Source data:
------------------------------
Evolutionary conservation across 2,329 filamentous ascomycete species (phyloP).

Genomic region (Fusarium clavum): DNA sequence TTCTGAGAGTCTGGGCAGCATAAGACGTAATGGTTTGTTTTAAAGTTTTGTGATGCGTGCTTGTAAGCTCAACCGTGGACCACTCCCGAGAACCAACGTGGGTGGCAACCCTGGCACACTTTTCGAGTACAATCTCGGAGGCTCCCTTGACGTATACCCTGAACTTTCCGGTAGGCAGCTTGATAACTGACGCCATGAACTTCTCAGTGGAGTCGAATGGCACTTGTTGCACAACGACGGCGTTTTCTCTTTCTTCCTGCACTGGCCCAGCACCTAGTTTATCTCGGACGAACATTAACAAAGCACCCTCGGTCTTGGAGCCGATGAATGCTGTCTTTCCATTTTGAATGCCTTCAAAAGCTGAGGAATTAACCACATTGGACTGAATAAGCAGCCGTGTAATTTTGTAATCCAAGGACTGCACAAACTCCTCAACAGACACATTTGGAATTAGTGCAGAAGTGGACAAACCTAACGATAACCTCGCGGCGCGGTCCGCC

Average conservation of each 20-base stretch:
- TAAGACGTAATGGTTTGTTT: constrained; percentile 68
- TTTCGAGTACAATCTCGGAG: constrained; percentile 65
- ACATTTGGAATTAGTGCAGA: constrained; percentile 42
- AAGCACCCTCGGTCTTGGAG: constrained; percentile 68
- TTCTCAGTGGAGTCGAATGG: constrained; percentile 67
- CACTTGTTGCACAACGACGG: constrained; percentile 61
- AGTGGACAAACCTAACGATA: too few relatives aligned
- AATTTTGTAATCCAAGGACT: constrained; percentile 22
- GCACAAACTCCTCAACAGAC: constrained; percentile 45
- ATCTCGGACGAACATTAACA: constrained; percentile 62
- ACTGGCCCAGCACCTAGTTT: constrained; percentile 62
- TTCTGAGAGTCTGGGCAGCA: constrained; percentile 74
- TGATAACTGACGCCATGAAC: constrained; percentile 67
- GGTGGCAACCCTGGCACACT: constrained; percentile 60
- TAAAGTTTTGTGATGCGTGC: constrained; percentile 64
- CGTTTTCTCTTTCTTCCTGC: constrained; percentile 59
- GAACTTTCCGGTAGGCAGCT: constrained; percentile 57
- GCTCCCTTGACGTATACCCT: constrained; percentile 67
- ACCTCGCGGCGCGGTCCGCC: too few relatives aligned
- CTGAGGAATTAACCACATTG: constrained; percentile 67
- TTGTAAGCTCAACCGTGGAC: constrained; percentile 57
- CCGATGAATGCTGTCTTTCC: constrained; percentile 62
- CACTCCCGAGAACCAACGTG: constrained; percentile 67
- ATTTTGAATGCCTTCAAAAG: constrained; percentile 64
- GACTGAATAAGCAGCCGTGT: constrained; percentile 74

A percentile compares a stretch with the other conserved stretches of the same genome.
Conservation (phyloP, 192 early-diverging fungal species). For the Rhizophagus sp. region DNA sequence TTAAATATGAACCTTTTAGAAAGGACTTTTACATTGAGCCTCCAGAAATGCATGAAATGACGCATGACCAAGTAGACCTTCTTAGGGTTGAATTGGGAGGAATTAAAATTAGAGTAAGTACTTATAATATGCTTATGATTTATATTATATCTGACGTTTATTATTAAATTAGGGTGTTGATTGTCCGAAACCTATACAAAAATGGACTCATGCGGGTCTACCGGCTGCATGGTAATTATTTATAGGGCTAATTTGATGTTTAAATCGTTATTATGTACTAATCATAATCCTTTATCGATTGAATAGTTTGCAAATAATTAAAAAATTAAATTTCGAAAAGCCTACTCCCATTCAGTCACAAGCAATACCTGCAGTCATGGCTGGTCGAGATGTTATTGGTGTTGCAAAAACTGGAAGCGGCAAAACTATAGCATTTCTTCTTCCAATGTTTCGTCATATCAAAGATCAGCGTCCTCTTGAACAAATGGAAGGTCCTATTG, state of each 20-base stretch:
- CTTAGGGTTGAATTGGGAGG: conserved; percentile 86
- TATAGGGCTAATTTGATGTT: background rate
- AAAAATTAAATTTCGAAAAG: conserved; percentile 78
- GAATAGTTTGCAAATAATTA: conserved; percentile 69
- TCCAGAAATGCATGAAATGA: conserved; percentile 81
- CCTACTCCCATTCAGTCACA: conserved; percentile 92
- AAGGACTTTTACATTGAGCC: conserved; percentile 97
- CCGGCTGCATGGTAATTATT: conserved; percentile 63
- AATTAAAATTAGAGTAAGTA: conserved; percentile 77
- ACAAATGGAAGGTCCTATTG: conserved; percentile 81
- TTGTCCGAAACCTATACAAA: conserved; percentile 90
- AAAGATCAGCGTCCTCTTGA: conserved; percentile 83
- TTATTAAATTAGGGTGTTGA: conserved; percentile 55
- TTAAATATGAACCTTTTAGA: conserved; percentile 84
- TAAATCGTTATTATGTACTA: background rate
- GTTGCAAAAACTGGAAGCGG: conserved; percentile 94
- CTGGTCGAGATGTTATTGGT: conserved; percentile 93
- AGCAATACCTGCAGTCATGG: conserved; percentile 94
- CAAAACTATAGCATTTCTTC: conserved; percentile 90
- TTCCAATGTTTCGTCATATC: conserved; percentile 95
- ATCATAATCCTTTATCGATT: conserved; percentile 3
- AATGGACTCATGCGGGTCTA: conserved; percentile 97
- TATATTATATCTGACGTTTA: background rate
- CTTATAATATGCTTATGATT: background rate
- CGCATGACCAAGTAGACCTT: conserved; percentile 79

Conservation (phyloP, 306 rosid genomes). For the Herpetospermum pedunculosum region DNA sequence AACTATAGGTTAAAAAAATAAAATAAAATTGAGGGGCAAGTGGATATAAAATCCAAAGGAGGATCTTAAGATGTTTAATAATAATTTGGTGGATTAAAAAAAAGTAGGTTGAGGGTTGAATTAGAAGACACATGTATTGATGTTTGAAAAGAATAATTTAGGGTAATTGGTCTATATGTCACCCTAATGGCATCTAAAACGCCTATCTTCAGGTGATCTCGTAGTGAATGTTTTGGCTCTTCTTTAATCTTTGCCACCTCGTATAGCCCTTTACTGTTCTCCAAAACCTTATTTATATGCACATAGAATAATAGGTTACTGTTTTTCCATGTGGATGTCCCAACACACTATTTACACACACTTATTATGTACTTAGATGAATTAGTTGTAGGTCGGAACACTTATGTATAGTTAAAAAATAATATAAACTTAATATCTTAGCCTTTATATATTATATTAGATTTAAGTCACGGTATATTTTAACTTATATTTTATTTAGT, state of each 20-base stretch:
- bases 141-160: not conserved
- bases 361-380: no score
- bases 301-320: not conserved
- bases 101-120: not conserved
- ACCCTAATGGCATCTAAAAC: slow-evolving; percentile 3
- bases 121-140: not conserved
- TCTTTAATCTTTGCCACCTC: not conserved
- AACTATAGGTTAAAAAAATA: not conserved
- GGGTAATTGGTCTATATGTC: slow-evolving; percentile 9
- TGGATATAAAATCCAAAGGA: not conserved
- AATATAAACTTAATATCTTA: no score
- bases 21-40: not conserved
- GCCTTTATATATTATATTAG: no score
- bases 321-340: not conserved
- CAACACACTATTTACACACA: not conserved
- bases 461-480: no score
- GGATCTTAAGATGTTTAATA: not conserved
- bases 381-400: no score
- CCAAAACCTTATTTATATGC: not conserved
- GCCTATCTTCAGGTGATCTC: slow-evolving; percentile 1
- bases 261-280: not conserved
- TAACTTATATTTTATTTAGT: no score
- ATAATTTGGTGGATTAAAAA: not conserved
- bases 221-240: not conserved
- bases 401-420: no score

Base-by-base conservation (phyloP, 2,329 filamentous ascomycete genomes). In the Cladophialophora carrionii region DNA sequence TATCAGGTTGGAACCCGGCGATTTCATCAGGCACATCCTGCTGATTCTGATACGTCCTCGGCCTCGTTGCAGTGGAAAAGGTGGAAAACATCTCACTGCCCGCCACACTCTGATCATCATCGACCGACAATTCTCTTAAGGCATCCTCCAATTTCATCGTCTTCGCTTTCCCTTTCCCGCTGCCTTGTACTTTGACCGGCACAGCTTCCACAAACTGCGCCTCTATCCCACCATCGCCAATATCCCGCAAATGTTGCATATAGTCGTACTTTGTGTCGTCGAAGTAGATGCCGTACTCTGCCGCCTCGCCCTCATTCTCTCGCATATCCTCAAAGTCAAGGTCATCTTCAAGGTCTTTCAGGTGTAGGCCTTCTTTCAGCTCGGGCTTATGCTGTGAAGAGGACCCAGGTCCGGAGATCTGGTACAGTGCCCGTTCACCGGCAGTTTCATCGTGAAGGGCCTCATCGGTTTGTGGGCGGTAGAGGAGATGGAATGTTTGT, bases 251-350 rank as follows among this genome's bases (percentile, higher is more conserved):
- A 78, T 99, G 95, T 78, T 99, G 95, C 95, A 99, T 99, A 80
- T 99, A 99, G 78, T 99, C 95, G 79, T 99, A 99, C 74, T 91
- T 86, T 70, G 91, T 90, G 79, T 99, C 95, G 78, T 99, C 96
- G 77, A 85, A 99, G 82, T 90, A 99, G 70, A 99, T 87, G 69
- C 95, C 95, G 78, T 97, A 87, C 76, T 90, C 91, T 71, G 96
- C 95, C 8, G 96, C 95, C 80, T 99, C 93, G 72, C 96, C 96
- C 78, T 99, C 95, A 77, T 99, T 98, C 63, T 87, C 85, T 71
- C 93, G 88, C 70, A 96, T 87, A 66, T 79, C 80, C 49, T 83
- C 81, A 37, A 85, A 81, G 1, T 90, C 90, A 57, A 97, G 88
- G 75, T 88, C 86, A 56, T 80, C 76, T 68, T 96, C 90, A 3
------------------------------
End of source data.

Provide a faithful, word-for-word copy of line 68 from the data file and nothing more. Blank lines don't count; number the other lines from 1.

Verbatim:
- bases 21-40: not conserved